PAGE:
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Biographical entry Newland-Pedley, Frederick (1855? - 1944)

MRCS 21 April 1881; FRCS 11 June 1885; LDS RCS 1880.

Born
1855?
Died
4 May 1944
Lake Como, Italy
Occupation
Dental surgeon

Details

The son of Percival Robert Pedley, who had practised in London as a dentist but went to Australia with his family for reasons of health. While there he felt it his duty to register in the newly established Dentists' Register of 1879. F N Pedley (he later hyphenated his name) was educated at Dulwich College and Guy's Hospital, intending to continue his father's practice as a dentist. He was persuaded by Henry Moon, LDS, dental surgeon to Guy's, to enter the Royal Dental Hospital in Leicester Square, whence he qualified LDS in 1880. From Guy's he qualified MRCS in 1881 and took the Fellowship in 1885. He served as dental surgeon to the Evelina Hospital for Children and the North-West London Hospital. At Guy's he acted as Moon's assistant, and in 1885 he substituted conservative dentistry for the wholesale extraction of teeth in the out-patient department. In 1887 he was appointed dental surgeon; the Hospital Board gave him a special room with five chairs, and he began to run this first special dental department of the hospital at his own expense. He was assisted by R Wynne Rouw, LDS 1885, and their work quickly attracted students, sisters, and nurses, as well as their ordinary out-patients. In May 1888 he placed a draft scheme for a Dental School before the Hospital Board. He was supported by Sir Cooper Perry, MD FRCP, and in October 1889 a room with twelve dental chairs was opened. Newland-Pedley became the first lecturer in dental surgery; he held the dental surgeoncy till 1907, when he resigned and was appointed consulting dental surgeon. His colleagues and students then founded the Newland-Pedley gold medal for practical dentistry, in his honour. He had had among his early assistants, besides Rouw, W A Maggs, J Mansbridge, H Murray, H L Pillen, and G O Richards.

On the outbreak of the South African war Newland-Pedley volunteered to accompany Sir Alfred Fripp to the front as dental surgeon to the Imperial Yeomanry Hospital; seventy-five students volunteered to go with him, but were not allowed to proceed. Pedley had to provide all his own equipment and transport it as personal luggage, including three dental chairs and cylinders containing 5,000 gallons of liquid gas. He did sterling work in very difficult circumstances both as oral and dental surgeon, and acted as his own mechanic. He received the medal for the campaign. On his return to England he put forward a scheme in 1901 for the formation of an Army Dental Service. On the outbreak of the first world war in 1914 he served at Rouen as a volunteer dental surgeon attached No 2 Base Hospital and again proposed the formation of a special Dental Corps, a proposal which led to some controversy in The Lancet, but was finally accepted officially.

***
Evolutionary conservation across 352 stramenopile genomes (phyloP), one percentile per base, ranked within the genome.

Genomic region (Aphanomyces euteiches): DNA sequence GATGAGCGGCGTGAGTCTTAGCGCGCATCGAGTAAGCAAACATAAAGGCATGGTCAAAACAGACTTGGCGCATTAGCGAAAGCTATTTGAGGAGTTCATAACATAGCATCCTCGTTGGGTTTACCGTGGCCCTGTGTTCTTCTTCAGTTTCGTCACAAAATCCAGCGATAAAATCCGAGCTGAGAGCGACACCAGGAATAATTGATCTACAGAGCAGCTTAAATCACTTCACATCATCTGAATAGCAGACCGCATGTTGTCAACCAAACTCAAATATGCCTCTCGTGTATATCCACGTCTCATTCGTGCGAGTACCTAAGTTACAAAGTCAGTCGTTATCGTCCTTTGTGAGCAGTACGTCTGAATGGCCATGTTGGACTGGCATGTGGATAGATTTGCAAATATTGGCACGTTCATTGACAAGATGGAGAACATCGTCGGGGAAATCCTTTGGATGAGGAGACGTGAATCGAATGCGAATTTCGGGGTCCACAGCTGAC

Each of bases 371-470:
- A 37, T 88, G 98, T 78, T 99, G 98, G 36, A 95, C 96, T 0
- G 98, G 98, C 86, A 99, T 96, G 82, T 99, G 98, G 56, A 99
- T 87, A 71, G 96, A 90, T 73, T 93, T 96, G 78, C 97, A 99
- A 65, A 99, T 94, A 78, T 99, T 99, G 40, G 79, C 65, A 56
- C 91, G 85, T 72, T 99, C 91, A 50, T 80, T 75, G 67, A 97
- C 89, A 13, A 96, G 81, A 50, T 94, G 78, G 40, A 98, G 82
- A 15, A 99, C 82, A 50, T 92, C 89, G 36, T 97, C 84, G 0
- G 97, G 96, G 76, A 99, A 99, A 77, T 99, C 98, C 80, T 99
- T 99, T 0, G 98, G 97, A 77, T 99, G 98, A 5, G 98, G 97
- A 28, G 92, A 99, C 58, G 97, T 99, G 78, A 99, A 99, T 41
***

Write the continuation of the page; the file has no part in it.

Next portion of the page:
Newland-Pedley was a member of the Pathological Society and the British Medical Association. He joined the Odontological Society in 1882 and presented many cases before it. He was an original member (1881) of the British Dental Association and was elected an honorary member at its jubilee in 1930. He gave his design of a porcelain crown to Messrs Rutherford, dental manufacturers, in recognition of much help, and they named it after him. He married in 1916 Octavie Gertrude Bernardine Therèse, daughter of Nicolas and Octavie Gathy, of Liège, Belgium; there were no children. Newland-Pedley practised first at 49 Finsbury Square, EC and then at 32 Devonshire Place, W. After retirement he continued to live at 22 Willow Road, Hampstead, NW3, but later settled at Lake Como in North Italy, where he died during the German occupation on 4 May 1944. He was a versatile man, equally able as oral surgeon, dental clinician and mechanic, organizer, and writer, with a high standard of professional duty. His recreation was golf and he twice won the open championship of Belgium. He left the residue of his fortune for scholarships and prizes at Guy's Hospital Dental School.

Publications:
Some points connected with the fracture of the inferior maxilla. Trans Odont Soc 1884, 16, 206.
On the pathology of pyorrhoea alveolaris; Rigg's disease. Ibid 1887, 20, 142.
Dental surgery in general hospitals. Guy's Hosp Rep 1886, 44, 113.
Cocaine in dental practice. Ibid 1886, 44, 355.
Two cases of alveolar haemorrhage. J Brit dent Assoc 1887, 8, 150.
How to reform the dental departments of our hospitals. Brit med J 1888, 1, 741.
Four cases of fractured inferior maxilla. Ibid 1889, 1, 583.
Guy's Dental Department. Lancet, 1889, 1, 149.
South African experiences. J Brit dent Assoc 1901, 22, 106.
Army Dental Corps. Lancet, 1914, 2, 1430.

Sources used to compile this entry: [Guy's Hosp Gaz 1944, 58, 235 and 244, no memoir; Brit dent J 1944, 77, 336, where date of death is given as 8 May; Brit med J 1946, 2, 719, will; Hujohn Ripman Guy's Hospital 1725-1948, 1952, p 96, memoir of Newland-Pedley's work for the Dental School, by F N Doubleday, with portrait].

The Royal College of Surgeons of England